Jem Int-Ball the first spherical drone-camera capable of recording video while moving in space, controlled from Earth
The Japan Aerospace Exploration Agency (JAXA) disclosed for the first time the images and videos taken from the JEM ball camera (JEM Internal Ball Camera) called Int-Ball, which is the first spherical drone-camera capable of recording video while moving in Space controlled at distance from Earth.
Int-Ball was delivered to Japanese "Kibo" experimental module on the International Space Station from the US Dragon spacecraft, launched June 4, 2017, which is currently in initial testing and the first official images are from July 14th.
The camera can move independently in space and record static and moving images under remote control from Earth by the JAXA Tsukuba Space Center. Images and videos recorded while moving through the microgravity of the space station can be controlled in real time by the researchers and sent as feedback to the crew on board.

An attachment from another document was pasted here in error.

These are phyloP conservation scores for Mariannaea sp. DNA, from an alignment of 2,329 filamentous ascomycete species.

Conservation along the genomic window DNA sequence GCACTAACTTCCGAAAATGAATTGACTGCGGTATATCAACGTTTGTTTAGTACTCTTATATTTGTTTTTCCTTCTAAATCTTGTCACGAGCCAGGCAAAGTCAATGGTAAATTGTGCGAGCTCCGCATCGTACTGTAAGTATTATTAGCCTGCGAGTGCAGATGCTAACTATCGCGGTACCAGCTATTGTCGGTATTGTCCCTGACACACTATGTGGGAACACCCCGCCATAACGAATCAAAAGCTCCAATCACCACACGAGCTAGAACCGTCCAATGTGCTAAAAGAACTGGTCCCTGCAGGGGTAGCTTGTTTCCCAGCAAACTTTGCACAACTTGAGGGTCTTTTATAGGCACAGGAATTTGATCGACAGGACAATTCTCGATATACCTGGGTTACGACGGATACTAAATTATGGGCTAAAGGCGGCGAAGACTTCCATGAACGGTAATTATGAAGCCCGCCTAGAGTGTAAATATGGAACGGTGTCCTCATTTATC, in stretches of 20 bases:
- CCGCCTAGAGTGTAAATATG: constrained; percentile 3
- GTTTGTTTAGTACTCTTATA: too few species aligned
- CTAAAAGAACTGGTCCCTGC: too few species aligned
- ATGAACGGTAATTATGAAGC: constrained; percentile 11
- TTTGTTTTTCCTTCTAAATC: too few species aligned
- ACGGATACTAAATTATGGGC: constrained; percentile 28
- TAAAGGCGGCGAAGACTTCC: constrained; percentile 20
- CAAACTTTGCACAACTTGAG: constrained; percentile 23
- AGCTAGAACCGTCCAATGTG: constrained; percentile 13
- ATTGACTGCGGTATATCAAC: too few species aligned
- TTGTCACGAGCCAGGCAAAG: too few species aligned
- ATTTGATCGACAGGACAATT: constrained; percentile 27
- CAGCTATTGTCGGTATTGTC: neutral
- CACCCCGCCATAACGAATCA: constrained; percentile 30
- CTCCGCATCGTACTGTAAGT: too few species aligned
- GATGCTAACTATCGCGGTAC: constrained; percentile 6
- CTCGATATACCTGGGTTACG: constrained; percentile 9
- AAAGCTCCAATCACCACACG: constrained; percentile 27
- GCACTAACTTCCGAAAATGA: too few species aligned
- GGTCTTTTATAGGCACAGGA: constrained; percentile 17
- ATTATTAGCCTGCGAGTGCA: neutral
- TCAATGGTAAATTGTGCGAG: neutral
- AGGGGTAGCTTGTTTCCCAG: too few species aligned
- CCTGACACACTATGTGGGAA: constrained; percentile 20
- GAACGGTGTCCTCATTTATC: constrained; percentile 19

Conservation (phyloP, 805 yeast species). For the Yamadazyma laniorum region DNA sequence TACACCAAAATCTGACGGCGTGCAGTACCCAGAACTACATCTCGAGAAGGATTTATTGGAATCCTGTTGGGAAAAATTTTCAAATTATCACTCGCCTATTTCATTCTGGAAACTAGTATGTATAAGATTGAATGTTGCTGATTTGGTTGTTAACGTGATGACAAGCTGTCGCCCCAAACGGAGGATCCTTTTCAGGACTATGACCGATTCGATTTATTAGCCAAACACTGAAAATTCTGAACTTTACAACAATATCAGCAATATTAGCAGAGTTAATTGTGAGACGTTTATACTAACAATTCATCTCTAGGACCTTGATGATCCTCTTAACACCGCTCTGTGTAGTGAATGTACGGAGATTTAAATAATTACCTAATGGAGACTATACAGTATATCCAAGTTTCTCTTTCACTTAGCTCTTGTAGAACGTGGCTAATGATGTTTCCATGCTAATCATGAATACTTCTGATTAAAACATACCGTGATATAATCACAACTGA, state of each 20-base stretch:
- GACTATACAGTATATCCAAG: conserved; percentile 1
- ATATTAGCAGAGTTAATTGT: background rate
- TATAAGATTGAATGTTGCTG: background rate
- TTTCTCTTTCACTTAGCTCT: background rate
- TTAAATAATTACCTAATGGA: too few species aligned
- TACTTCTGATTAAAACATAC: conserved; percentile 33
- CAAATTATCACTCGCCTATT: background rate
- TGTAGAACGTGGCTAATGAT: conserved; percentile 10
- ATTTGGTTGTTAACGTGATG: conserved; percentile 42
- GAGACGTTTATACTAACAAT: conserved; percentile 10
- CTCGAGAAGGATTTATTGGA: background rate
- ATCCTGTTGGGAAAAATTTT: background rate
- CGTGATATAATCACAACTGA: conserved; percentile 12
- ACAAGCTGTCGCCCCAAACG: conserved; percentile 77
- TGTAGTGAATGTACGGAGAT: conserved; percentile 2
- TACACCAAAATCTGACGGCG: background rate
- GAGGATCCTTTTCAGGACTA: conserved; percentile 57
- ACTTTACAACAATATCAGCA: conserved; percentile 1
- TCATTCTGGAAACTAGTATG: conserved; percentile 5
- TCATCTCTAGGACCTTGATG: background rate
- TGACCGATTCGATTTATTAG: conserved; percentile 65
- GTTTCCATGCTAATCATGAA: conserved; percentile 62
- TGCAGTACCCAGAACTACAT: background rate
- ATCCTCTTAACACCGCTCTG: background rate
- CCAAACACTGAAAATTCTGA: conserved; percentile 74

There sphere, printed in 3D, measures only 6 centimeters in diameter, has two “eyes” that surround his camera so that the astronauts can know exactly what he is recording. powered by 12 fans which allow you to navigate through the station using special pink references mounted on the walls and doors as reference points.
Through the drone you aim at acquiring the possibility of moving at any time in any place by means of autonomous flight and recording images from any angle.
Furthermore, the crew wants to achieve a time of "zero" photography, which currently represents about 10% of the staff's working hours.
But not everything, another goal is to allow air traffic controllers and researchers to monitor the crew's work from the same point of view as the crew. The effective work of cooperation between space and soil will contribute to maximizing the results of use experiments.
By striving to further improve Int-Ball performance, improving its functions and promoting the automation and autonomy of extra and intra-vehicle experiments, we will try to acquire a robotics technology available for future exploration missions.